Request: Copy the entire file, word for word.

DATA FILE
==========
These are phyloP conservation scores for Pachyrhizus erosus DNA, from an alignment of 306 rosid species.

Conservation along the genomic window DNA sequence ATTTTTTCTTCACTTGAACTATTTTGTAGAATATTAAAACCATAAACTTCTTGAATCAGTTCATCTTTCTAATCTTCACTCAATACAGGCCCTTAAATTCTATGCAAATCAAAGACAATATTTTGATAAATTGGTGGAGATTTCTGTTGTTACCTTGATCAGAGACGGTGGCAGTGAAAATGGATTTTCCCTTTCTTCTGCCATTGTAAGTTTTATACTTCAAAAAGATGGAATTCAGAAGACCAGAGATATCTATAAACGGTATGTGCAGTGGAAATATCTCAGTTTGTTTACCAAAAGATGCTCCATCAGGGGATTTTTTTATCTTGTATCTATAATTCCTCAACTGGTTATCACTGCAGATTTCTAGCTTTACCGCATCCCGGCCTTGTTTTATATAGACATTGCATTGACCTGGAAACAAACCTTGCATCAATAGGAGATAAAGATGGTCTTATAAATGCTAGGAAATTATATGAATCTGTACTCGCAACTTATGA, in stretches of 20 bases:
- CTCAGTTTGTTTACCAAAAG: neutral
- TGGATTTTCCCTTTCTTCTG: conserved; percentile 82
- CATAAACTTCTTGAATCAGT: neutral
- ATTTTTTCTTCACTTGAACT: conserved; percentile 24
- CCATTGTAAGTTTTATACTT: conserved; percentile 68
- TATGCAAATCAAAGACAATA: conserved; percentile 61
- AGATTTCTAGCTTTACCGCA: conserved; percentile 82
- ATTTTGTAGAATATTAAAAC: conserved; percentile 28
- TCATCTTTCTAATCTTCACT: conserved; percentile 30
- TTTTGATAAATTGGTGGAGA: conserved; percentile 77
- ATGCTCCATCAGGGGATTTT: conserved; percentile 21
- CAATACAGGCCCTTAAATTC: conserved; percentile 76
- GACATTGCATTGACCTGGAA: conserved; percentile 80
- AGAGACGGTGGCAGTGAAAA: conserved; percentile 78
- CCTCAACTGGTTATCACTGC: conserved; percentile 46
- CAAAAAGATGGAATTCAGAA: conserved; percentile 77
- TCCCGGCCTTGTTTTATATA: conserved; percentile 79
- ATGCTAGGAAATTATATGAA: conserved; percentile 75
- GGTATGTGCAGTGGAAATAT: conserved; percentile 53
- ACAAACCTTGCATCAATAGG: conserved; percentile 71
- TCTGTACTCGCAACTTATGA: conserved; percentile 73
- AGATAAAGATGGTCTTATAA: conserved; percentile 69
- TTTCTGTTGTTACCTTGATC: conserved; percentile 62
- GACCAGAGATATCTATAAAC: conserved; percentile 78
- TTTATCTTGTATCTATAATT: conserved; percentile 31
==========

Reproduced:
These are phyloP conservation scores for Pachyrhizus erosus DNA, from an alignment of 306 rosid species.

Conservation along the genomic window DNA sequence ATTTTTTCTTCACTTGAACTATTTTGTAGAATATTAAAACCATAAACTTCTTGAATCAGTTCATCTTTCTAATCTTCACTCAATACAGGCCCTTAAATTCTATGCAAATCAAAGACAATATTTTGATAAATTGGTGGAGATTTCTGTTGTTACCTTGATCAGAGACGGTGGCAGTGAAAATGGATTTTCCCTTTCTTCTGCCATTGTAAGTTTTATACTTCAAAAAGATGGAATTCAGAAGACCAGAGATATCTATAAACGGTATGTGCAGTGGAAATATCTCAGTTTGTTTACCAAAAGATGCTCCATCAGGGGATTTTTTTATCTTGTATCTATAATTCCTCAACTGGTTATCACTGCAGATTTCTAGCTTTACCGCATCCCGGCCTTGTTTTATATAGACATTGCATTGACCTGGAAACAAACCTTGCATCAATAGGAGATAAAGATGGTCTTATAAATGCTAGGAAATTATATGAATCTGTACTCGCAACTTATGA, in stretches of 20 bases:
- CTCAGTTTGTTTACCAAAAG: neutral
- TGGATTTTCCCTTTCTTCTG: conserved; percentile 82
- CATAAACTTCTTGAATCAGT: neutral
- ATTTTTTCTTCACTTGAACT: conserved; percentile 24
- CCATTGTAAGTTTTATACTT: conserved; percentile 68
- TATGCAAATCAAAGACAATA: conserved; percentile 61
- AGATTTCTAGCTTTACCGCA: conserved; percentile 82
- ATTTTGTAGAATATTAAAAC: conserved; percentile 28
- TCATCTTTCTAATCTTCACT: conserved; percentile 30
- TTTTGATAAATTGGTGGAGA: conserved; percentile 77
- ATGCTCCATCAGGGGATTTT: conserved; percentile 21
- CAATACAGGCCCTTAAATTC: conserved; percentile 76
- GACATTGCATTGACCTGGAA: conserved; percentile 80
- AGAGACGGTGGCAGTGAAAA: conserved; percentile 78
- CCTCAACTGGTTATCACTGC: conserved; percentile 46
- CAAAAAGATGGAATTCAGAA: conserved; percentile 77
- TCCCGGCCTTGTTTTATATA: conserved; percentile 79
- ATGCTAGGAAATTATATGAA: conserved; percentile 75
- GGTATGTGCAGTGGAAATAT: conserved; percentile 53
- ACAAACCTTGCATCAATAGG: conserved; percentile 71
- TCTGTACTCGCAACTTATGA: conserved; percentile 73
- AGATAAAGATGGTCTTATAA: conserved; percentile 69
- TTTCTGTTGTTACCTTGATC: conserved; percentile 62
- GACCAGAGATATCTATAAAC: conserved; percentile 78
- TTTATCTTGTATCTATAATT: conserved; percentile 31